This assault on human sensibilities has also been traced by scholars who have highlighted the ‘High Price of Materialism’ (Kasser 2002), including the infantilization of American adults (Barber 2007). Others have documented the rise of the cult of novelty, the cultivation of hyper-individualism with its accompanying pathologies, and the resulting severance of societal commitment devices (Offer 2006).

Biopolitical formations of internalized self-regulation have become vital to the survival of the global neoliberalism. Dispersed, heterogenous, deregulated, de-governmentalized (consummatized) forms of capitalization have demanded new and diversified kinds of self-regulating attentive subjects. The regulatory self has become a regulatory ideal as individuals have found themselves taking on more and more responsibility for their life course mediated by a series of (infinite) choices. In the process, attention has become an essential part of practices of consumption, leisure, labour, pedagogy, medicine, psychology and media culture.

Equipped with a better understanding of the resulting social depression (Jackson 2010), policy will have to pay closer attention to the structural causes of social alienation and anomie, and adopt as an explicit policy goal of the upholding of conditions that support human capabilities for flourishing, including a reclaiming of the mindful commons. This will only come about when we fully understand the implications of the ‘attention economy’, with its colonization of consciousness and potential for undermining reflective and attentive faculties that go hand in hand with the demands of active citizenship and ecologically sustainable lifestyles.

I want to demonstrate a timely and compelling match between the profound societal questions around the fate of our global ecology, notably the questioning of consumerist culture (unsustainable consumption versus sustainable lifestyles) and the insights of traditional and contemporary Buddhist scholarship on mindfulness (focusing on the cultivation of resilience through a capacity for ‘attention’ and mindful awareness in the now). Buddhist philosophy and psychology, supported by contemporary neuroscientific studies on mindfulness, not only offer the basis for personal and collective counter-practices for those who seek to decolonize their mind/bodies, but offer original insights into the technologies and practices that translate the processes of capitalization in late consumer culture.

To paraphrase Foucault (after McGushin 2007), it is within such embodied reflection that moments of opposition and overcoming of the logic of consumerism as an all pervasive experience of biopolitics will also be understood and cultivated. Mindfulness practices and their underlying teachings also have the potential to re-awaken similar intuitions within our own Western philosophical traditions, including the voluntary simplicity movement and its forebears.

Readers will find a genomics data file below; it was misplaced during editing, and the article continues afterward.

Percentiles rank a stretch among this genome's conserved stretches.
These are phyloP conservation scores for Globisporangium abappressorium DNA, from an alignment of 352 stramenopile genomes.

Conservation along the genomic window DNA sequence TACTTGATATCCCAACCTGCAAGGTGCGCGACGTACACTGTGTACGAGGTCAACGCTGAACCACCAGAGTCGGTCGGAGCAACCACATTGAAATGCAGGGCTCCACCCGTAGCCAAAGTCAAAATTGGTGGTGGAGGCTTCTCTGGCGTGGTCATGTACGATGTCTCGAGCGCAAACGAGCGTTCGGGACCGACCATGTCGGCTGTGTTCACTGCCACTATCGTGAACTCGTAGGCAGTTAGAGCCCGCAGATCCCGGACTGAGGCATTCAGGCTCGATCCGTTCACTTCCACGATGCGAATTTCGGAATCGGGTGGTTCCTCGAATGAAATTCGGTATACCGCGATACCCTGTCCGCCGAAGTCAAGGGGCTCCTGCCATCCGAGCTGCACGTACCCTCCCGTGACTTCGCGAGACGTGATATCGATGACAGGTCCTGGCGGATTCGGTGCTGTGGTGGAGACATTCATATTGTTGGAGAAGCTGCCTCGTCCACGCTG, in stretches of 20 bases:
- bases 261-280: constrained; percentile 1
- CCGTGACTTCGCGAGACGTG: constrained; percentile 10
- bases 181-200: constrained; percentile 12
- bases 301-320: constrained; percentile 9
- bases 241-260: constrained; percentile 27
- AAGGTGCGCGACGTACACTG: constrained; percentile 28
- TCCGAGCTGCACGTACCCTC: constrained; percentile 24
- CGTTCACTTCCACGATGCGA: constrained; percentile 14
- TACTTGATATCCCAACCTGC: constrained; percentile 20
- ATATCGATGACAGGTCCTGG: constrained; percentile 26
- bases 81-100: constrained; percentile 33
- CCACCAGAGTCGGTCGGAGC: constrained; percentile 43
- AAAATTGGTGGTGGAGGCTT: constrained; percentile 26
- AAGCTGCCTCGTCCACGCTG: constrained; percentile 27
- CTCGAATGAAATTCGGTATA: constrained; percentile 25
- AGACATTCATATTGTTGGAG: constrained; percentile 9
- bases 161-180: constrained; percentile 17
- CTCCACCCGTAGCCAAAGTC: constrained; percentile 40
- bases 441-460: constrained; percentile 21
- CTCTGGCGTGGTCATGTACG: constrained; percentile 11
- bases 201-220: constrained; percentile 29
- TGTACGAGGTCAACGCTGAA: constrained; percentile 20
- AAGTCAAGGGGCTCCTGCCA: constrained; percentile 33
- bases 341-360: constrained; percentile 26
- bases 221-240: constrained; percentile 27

Nietzsche’s questioning of our restless relation to the self (Bubna-Lilic 2007) corresponds to a core insight within Buddhism and summons up the iconic image from the Zen Buddhist tradition: that of the ox herder, the metaphorical image of the restless search for the empty self. In Nietzsche’s writings and those of others in the Western canon, we can recognize a human predisposition that was always going to be vulnerable to the most intimate enclosure: the enclosure of the mindful commons. The notion that there is something missing is a powerful theme in many commentaries on neoclassical economics. The philosopher Charles Taylor (1989) observed that there has been a profound gap in the West’s philosophical response. He suggests that there has been a tendency in moral philosophy to focus on what it is right to do rather than what it is good to be, defining the content of obligation rather than the nature of the good life. (cited in Bubna-Lilic 2007:3) The global ecological crises and their drivers in our dominant economic paradigm, given sociological expression in a global culture of consumerism, is forcing such questions to the surface across the disciplines of ecological economics, environmental politics, psychology and environmental ethics.

We need a new context for a renewed understanding of the quality of attention and the importance of the restoration of the value of mindfulness as a cornerstone of a new culture of flourishing and resilience. We could begin to re-examine the place of cultivation of personal/collective practices (askesis) that restore a certain integrity and alignment to our relation to the mind-body and to the earth, in the face of invitations to export our attention to channels of production and consumption. We could introduce the work of a key scholar in the Western Chan Buddhist tradition, Peter Hershock (1999) who has begun to describe how the technology of consumption modeled in the mass media results in attention being exported out of our immediate situation, resulting in a loss or compromise in relational depth and quality, effectively eroding presently obtaining patterns of mutual support and contribution (commitment devices as described by Offer), and further triggering new cycles of defensive and compensatory practices of consumption. The genius of contemporary consumerism is that its pathologies beget their own ends.

At the heart of this project is our contemporary condition, or what Hershock has described as a recursive process that has intensified beyond the point at which all major subsistence needs have been commoditized, to the point at which consciousness itself is effectively colonized. These patterns have become so pervasive that Hershock goes so far as to speculate that consumerism’s undermining of our response to our suffering and predicament extends to a potential undermining of our collective response to the ecological crises. This, in turn, is linked to a society wide technological bias toward control that has come to inform Western self-understanding and experience and which leads to a denial of our interdependent origination among all things.

1 comment

  1. I just recently had a new book published, From Greed to Wellbeing: A Buddhist Approach to Resolving our Economic and Financial Crises. This is very consistent with this material, and the book is focused on institutional change and socially engaged Buddhist economics. Please let me know if you’re interested.